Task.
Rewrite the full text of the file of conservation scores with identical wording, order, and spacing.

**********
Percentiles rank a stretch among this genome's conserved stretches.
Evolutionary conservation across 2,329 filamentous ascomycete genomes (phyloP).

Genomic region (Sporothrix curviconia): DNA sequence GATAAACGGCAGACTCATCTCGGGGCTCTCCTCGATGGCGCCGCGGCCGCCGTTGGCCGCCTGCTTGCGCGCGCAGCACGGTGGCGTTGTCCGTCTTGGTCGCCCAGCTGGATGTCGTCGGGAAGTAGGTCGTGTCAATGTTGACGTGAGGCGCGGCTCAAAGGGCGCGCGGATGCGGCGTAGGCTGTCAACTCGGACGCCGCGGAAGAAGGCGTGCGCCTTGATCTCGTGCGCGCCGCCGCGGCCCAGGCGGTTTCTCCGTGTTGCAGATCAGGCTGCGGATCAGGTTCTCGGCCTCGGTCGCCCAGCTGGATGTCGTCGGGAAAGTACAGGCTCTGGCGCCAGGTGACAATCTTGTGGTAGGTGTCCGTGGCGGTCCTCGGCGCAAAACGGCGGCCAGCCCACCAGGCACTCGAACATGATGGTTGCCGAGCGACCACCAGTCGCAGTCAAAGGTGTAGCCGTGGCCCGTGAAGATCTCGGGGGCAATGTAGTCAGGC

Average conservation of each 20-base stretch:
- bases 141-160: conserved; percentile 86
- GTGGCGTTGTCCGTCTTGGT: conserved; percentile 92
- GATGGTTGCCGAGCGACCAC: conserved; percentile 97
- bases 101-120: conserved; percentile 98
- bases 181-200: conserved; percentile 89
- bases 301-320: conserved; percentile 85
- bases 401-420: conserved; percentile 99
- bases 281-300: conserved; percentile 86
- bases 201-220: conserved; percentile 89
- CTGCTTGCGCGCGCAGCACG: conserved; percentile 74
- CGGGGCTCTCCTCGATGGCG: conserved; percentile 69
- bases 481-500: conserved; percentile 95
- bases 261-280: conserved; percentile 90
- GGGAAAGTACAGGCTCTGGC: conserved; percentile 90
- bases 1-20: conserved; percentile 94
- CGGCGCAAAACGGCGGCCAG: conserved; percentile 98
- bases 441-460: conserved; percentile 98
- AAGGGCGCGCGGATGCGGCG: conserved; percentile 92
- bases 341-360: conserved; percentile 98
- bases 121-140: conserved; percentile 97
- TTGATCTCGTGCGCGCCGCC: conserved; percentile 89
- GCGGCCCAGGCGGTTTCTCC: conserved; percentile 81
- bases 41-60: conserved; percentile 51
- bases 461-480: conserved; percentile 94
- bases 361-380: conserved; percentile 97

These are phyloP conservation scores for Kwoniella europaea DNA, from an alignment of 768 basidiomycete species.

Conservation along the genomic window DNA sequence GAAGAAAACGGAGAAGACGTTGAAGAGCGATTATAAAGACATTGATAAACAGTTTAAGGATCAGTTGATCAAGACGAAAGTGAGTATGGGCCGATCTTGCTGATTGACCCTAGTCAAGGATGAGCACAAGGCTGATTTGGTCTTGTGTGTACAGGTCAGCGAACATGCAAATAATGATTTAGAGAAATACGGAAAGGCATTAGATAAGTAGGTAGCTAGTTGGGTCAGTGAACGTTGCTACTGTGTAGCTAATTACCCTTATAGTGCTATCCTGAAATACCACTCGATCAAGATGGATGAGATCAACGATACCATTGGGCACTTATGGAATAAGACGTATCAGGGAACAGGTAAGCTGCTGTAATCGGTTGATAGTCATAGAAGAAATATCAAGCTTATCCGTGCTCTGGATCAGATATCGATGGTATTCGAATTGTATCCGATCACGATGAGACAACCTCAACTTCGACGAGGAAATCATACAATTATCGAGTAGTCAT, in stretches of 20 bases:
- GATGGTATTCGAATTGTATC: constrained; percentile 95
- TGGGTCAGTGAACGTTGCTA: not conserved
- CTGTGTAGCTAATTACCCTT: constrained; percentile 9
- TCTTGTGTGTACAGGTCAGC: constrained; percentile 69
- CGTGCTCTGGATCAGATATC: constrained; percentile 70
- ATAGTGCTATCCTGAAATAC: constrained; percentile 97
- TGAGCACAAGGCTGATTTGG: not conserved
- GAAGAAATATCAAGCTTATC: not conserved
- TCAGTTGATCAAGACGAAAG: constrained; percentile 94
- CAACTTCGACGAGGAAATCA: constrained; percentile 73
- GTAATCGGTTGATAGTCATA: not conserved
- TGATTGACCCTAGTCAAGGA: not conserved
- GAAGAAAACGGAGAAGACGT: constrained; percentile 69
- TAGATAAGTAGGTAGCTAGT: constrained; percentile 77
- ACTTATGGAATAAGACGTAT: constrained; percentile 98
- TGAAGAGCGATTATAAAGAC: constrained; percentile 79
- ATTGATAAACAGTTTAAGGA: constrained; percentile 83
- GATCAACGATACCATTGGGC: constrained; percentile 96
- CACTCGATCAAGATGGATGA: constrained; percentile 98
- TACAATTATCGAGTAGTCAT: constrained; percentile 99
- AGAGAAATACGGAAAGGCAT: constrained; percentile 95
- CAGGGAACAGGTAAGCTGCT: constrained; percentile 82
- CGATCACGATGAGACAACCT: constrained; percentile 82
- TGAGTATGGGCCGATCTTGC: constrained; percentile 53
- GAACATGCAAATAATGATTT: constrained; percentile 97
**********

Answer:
Percentiles rank a stretch among this genome's conserved stretches.
Evolutionary conservation across 2,329 filamentous ascomycete genomes (phyloP).

Genomic region (Sporothrix curviconia): DNA sequence GATAAACGGCAGACTCATCTCGGGGCTCTCCTCGATGGCGCCGCGGCCGCCGTTGGCCGCCTGCTTGCGCGCGCAGCACGGTGGCGTTGTCCGTCTTGGTCGCCCAGCTGGATGTCGTCGGGAAGTAGGTCGTGTCAATGTTGACGTGAGGCGCGGCTCAAAGGGCGCGCGGATGCGGCGTAGGCTGTCAACTCGGACGCCGCGGAAGAAGGCGTGCGCCTTGATCTCGTGCGCGCCGCCGCGGCCCAGGCGGTTTCTCCGTGTTGCAGATCAGGCTGCGGATCAGGTTCTCGGCCTCGGTCGCCCAGCTGGATGTCGTCGGGAAAGTACAGGCTCTGGCGCCAGGTGACAATCTTGTGGTAGGTGTCCGTGGCGGTCCTCGGCGCAAAACGGCGGCCAGCCCACCAGGCACTCGAACATGATGGTTGCCGAGCGACCACCAGTCGCAGTCAAAGGTGTAGCCGTGGCCCGTGAAGATCTCGGGGGCAATGTAGTCAGGC

Average conservation of each 20-base stretch:
- bases 141-160: conserved; percentile 86
- GTGGCGTTGTCCGTCTTGGT: conserved; percentile 92
- GATGGTTGCCGAGCGACCAC: conserved; percentile 97
- bases 101-120: conserved; percentile 98
- bases 181-200: conserved; percentile 89
- bases 301-320: conserved; percentile 85
- bases 401-420: conserved; percentile 99
- bases 281-300: conserved; percentile 86
- bases 201-220: conserved; percentile 89
- CTGCTTGCGCGCGCAGCACG: conserved; percentile 74
- CGGGGCTCTCCTCGATGGCG: conserved; percentile 69
- bases 481-500: conserved; percentile 95
- bases 261-280: conserved; percentile 90
- GGGAAAGTACAGGCTCTGGC: conserved; percentile 90
- bases 1-20: conserved; percentile 94
- CGGCGCAAAACGGCGGCCAG: conserved; percentile 98
- bases 441-460: conserved; percentile 98
- AAGGGCGCGCGGATGCGGCG: conserved; percentile 92
- bases 341-360: conserved; percentile 98
- bases 121-140: conserved; percentile 97
- TTGATCTCGTGCGCGCCGCC: conserved; percentile 89
- GCGGCCCAGGCGGTTTCTCC: conserved; percentile 81
- bases 41-60: conserved; percentile 51
- bases 461-480: conserved; percentile 94
- bases 361-380: conserved; percentile 97

These are phyloP conservation scores for Kwoniella europaea DNA, from an alignment of 768 basidiomycete species.

Conservation along the genomic window DNA sequence GAAGAAAACGGAGAAGACGTTGAAGAGCGATTATAAAGACATTGATAAACAGTTTAAGGATCAGTTGATCAAGACGAAAGTGAGTATGGGCCGATCTTGCTGATTGACCCTAGTCAAGGATGAGCACAAGGCTGATTTGGTCTTGTGTGTACAGGTCAGCGAACATGCAAATAATGATTTAGAGAAATACGGAAAGGCATTAGATAAGTAGGTAGCTAGTTGGGTCAGTGAACGTTGCTACTGTGTAGCTAATTACCCTTATAGTGCTATCCTGAAATACCACTCGATCAAGATGGATGAGATCAACGATACCATTGGGCACTTATGGAATAAGACGTATCAGGGAACAGGTAAGCTGCTGTAATCGGTTGATAGTCATAGAAGAAATATCAAGCTTATCCGTGCTCTGGATCAGATATCGATGGTATTCGAATTGTATCCGATCACGATGAGACAACCTCAACTTCGACGAGGAAATCATACAATTATCGAGTAGTCAT, in stretches of 20 bases:
- GATGGTATTCGAATTGTATC: constrained; percentile 95
- TGGGTCAGTGAACGTTGCTA: not conserved
- CTGTGTAGCTAATTACCCTT: constrained; percentile 9
- TCTTGTGTGTACAGGTCAGC: constrained; percentile 69
- CGTGCTCTGGATCAGATATC: constrained; percentile 70
- ATAGTGCTATCCTGAAATAC: constrained; percentile 97
- TGAGCACAAGGCTGATTTGG: not conserved
- GAAGAAATATCAAGCTTATC: not conserved
- TCAGTTGATCAAGACGAAAG: constrained; percentile 94
- CAACTTCGACGAGGAAATCA: constrained; percentile 73
- GTAATCGGTTGATAGTCATA: not conserved
- TGATTGACCCTAGTCAAGGA: not conserved
- GAAGAAAACGGAGAAGACGT: constrained; percentile 69
- TAGATAAGTAGGTAGCTAGT: constrained; percentile 77
- ACTTATGGAATAAGACGTAT: constrained; percentile 98
- TGAAGAGCGATTATAAAGAC: constrained; percentile 79
- ATTGATAAACAGTTTAAGGA: constrained; percentile 83
- GATCAACGATACCATTGGGC: constrained; percentile 96
- CACTCGATCAAGATGGATGA: constrained; percentile 98
- TACAATTATCGAGTAGTCAT: constrained; percentile 99
- AGAGAAATACGGAAAGGCAT: constrained; percentile 95
- CAGGGAACAGGTAAGCTGCT: constrained; percentile 82
- CGATCACGATGAGACAACCT: constrained; percentile 82
- TGAGTATGGGCCGATCTTGC: constrained; percentile 53
- GAACATGCAAATAATGATTT: constrained; percentile 97